“Mighty oaks from little acorns grow” or so the saying goes. The loss this week of the only scheduled flights operating out of Maribor’s Edvard Rusjan Airport is another blow to the ever-increasingly far-fetched proposal to link eastern Slovenia with a roster of services from China. Far from following a growth trajectory consistent with reaching the ultimate aim of the first flights from the Far East touching down in Maribor, the withdrawal of VLM Airlines’ Antwerp via Munich service heralds a further withering on the vine of the grandiose plans initially earmarked for Slovenia’s second city.
Originally consisting of a Dutch and Chinese coalition since its 2016 purchase of Maribor Airport owner SHS Aviation has recently become a wholly Sino-owned entity, with the acquisition of the 60% Dutch shareholding. A labyrinthine tie-up with Belgian airline VLM appeared to be a front to facilitate Maribor’s investors getting a foothold in the city’s faltering aviation presence. Despite a modern, ready-for-business facility Edvard Rusjan Airport has suffered from chronic under-use, instead relying on the few breadcrumbs thrown their way by summer charter operators, and the occasional visit by football fans – Glasgow Rangers last week – when their teams come to town. Time and again the argument that Slovenia is too small to accommodate a viable airport away from its Brnik hub rears its head, as does the relative proximity of the bigger and established Graz and Zagreb. Despite attractive fares demand for the Munich/Antwerp flights was minimal, although poor to non-existent marketing hardly assisted in propelling the route into the psyches of potential locally-based customers. Also, aged turboprops are not the most attractive mode of regional aviational travel.
It is therefore with some incredulity that the operator of an airport currently with no scheduled flights intends to extend its concession to a fifty year tenure. Playing the long game in business is a strategy for which all enterprises will have to some extent make provision, but without a short to medium term plan to grow the airport’s commercial appeal to both regional airlines and passengers, attempting to take a short cut to the realization of its ultimate goal for long haul flights containing free-spending passengers is just plain unrealistic. Claims of sharp practice and money laundering, both wholly unsubstantiated, are nevertheless given some credence by firstly the totally bizarre plans for Maribor, and the subsequent lack of passenger growth and tangible progress towards the ‘end game’. It should also be noted that all the while that this commercial inertia holds sway, the current owner is obliged to pay a €100,000 monthly fee for the right to ‘operate’ the concession.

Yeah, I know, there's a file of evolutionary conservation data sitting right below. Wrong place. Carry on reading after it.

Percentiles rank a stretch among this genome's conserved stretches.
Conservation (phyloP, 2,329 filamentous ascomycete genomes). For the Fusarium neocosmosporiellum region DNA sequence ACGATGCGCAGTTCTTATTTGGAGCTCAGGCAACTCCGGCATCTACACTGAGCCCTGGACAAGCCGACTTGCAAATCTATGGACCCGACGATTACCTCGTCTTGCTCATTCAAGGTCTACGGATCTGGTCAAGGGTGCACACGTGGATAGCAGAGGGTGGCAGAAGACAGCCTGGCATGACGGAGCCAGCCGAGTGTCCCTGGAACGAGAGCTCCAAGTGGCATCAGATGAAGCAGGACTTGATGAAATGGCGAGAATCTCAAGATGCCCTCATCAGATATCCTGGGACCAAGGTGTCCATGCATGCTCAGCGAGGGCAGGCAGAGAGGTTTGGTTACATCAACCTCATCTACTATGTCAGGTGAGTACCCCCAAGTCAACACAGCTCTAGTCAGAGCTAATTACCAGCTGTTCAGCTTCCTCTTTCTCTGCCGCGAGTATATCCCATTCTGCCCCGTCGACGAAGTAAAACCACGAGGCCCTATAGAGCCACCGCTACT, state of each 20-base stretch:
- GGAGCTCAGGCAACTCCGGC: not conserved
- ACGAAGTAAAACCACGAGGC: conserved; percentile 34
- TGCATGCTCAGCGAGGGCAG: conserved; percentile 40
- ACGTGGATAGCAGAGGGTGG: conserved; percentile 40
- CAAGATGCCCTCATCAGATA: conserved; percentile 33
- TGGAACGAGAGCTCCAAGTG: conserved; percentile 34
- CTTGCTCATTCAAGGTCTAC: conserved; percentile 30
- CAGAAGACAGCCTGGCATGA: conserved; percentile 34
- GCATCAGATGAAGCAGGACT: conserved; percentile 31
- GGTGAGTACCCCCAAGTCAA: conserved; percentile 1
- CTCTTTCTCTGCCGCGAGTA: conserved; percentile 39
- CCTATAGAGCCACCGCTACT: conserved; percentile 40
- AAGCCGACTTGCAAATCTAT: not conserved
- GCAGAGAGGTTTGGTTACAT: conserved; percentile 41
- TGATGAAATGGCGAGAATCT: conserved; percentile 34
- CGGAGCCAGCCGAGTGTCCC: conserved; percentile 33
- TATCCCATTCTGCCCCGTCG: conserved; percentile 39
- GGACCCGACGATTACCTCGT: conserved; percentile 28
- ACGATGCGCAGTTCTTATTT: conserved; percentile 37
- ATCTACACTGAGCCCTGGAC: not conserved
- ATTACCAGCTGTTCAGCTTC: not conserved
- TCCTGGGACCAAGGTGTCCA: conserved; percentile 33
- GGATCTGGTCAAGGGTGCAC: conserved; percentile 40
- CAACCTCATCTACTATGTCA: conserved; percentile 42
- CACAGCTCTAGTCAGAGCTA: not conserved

To receive wide-body aircraft from the Far East, or anywhere else, significant alterations are needed to Maribor’s runway and attendant facilities. These are yet to commence and are as far away as ever from doing so, until at least consensus has been reached with Slovenia’s central government and presumably Maribor’s city authorities over rezoning land to enable the necessary adaptations to take place. Crucially, nearly two years on from being purchased from Marprom, provider of mass-transit operations in the Maribor area, nothing has happened to suggest change geared towards the goal of creating a passenger hub for tourists from the Far East is anything but the initially scoffed at castle in the air concept.
Rather than search for realistic solutions that will bring about a happy ending for this highly capable but under-served facility, it is of course far easier to find fault with what is not happening at Maribor’s airport. Should Fraport, the German owner-operator of Ljuljana’s Brnik Aerodrome make a play for Maribor, transferring some of its cargo business to the east of the country or as is perhaps more pragmatic, offer the likes of Ryanair a way back into Slovenia with vastly reduced landing fees to the ones it seemingly refuses to pay for the privilege of using Brnik? The Irish-based Low Cost Carrier(LCC) had a brief flirtation with Maribor over a decade ago, but Slovenia as a whole remains the only EU nation to not be a part of Ryanair’s route network.
Maribor and its environs have enough in the way of thermal spas, wine-tourism, and skiing and hiking(at nearby Pohorje) to attract, with the appropriate levels of marketing, a sufficient number of visitors to keep its airport open. Until though a genuinely joined up strategy is executed by all the relevant stakeholders in the area and the Ljubljana-based government makes it a priority to decentralize rather than concentrate Slovenian life, the country’s innumerable possibilities away from the capital will remain lost. In the case of Maribor Airport, that could soon be in perpetuity.
Source information and further information:
Aeronautics Online: http://aeronauticsonline.com/routes-of-the-week-week-32-of-2018/
Ex Yugoslav Aviation: www.exyuaviation.com/2018/08/maribor-airport-left-without-flights.html